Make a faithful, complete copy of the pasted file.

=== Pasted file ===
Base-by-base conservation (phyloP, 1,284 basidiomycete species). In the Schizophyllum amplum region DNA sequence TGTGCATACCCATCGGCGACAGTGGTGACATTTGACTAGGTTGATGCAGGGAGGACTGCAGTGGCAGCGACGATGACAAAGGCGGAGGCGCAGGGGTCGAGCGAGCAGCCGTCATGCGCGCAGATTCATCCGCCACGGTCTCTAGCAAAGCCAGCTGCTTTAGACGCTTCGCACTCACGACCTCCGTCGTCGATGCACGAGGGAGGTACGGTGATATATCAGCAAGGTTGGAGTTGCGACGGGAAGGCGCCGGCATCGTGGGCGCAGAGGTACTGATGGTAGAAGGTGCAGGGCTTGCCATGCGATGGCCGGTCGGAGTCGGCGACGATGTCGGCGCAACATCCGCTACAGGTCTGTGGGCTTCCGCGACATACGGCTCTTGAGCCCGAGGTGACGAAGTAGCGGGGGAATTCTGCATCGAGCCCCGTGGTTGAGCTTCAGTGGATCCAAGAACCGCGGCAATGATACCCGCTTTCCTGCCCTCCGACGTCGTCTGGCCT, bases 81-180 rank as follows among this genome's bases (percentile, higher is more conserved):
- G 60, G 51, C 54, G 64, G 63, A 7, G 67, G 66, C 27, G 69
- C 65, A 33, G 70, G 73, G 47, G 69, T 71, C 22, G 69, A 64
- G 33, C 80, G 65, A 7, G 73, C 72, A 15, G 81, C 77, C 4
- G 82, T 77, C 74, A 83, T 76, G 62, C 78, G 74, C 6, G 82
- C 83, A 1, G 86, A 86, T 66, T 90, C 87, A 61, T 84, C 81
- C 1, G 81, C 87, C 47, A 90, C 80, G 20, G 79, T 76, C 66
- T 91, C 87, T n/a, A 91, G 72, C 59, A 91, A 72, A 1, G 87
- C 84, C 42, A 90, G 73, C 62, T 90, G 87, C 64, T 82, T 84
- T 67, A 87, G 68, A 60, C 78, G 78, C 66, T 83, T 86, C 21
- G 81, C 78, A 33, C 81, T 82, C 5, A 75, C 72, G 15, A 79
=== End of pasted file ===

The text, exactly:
Base-by-base conservation (phyloP, 1,284 basidiomycete species). In the Schizophyllum amplum region DNA sequence TGTGCATACCCATCGGCGACAGTGGTGACATTTGACTAGGTTGATGCAGGGAGGACTGCAGTGGCAGCGACGATGACAAAGGCGGAGGCGCAGGGGTCGAGCGAGCAGCCGTCATGCGCGCAGATTCATCCGCCACGGTCTCTAGCAAAGCCAGCTGCTTTAGACGCTTCGCACTCACGACCTCCGTCGTCGATGCACGAGGGAGGTACGGTGATATATCAGCAAGGTTGGAGTTGCGACGGGAAGGCGCCGGCATCGTGGGCGCAGAGGTACTGATGGTAGAAGGTGCAGGGCTTGCCATGCGATGGCCGGTCGGAGTCGGCGACGATGTCGGCGCAACATCCGCTACAGGTCTGTGGGCTTCCGCGACATACGGCTCTTGAGCCCGAGGTGACGAAGTAGCGGGGGAATTCTGCATCGAGCCCCGTGGTTGAGCTTCAGTGGATCCAAGAACCGCGGCAATGATACCCGCTTTCCTGCCCTCCGACGTCGTCTGGCCT, bases 81-180 rank as follows among this genome's bases (percentile, higher is more conserved):
- G 60, G 51, C 54, G 64, G 63, A 7, G 67, G 66, C 27, G 69
- C 65, A 33, G 70, G 73, G 47, G 69, T 71, C 22, G 69, A 64
- G 33, C 80, G 65, A 7, G 73, C 72, A 15, G 81, C 77, C 4
- G 82, T 77, C 74, A 83, T 76, G 62, C 78, G 74, C 6, G 82
- C 83, A 1, G 86, A 86, T 66, T 90, C 87, A 61, T 84, C 81
- C 1, G 81, C 87, C 47, A 90, C 80, G 20, G 79, T 76, C 66
- T 91, C 87, T n/a, A 91, G 72, C 59, A 91, A 72, A 1, G 87
- C 84, C 42, A 90, G 73, C 62, T 90, G 87, C 64, T 82, T 84
- T 67, A 87, G 68, A 60, C 78, G 78, C 66, T 83, T 86, C 21
- G 81, C 78, A 33, C 81, T 82, C 5, A 75, C 72, G 15, A 79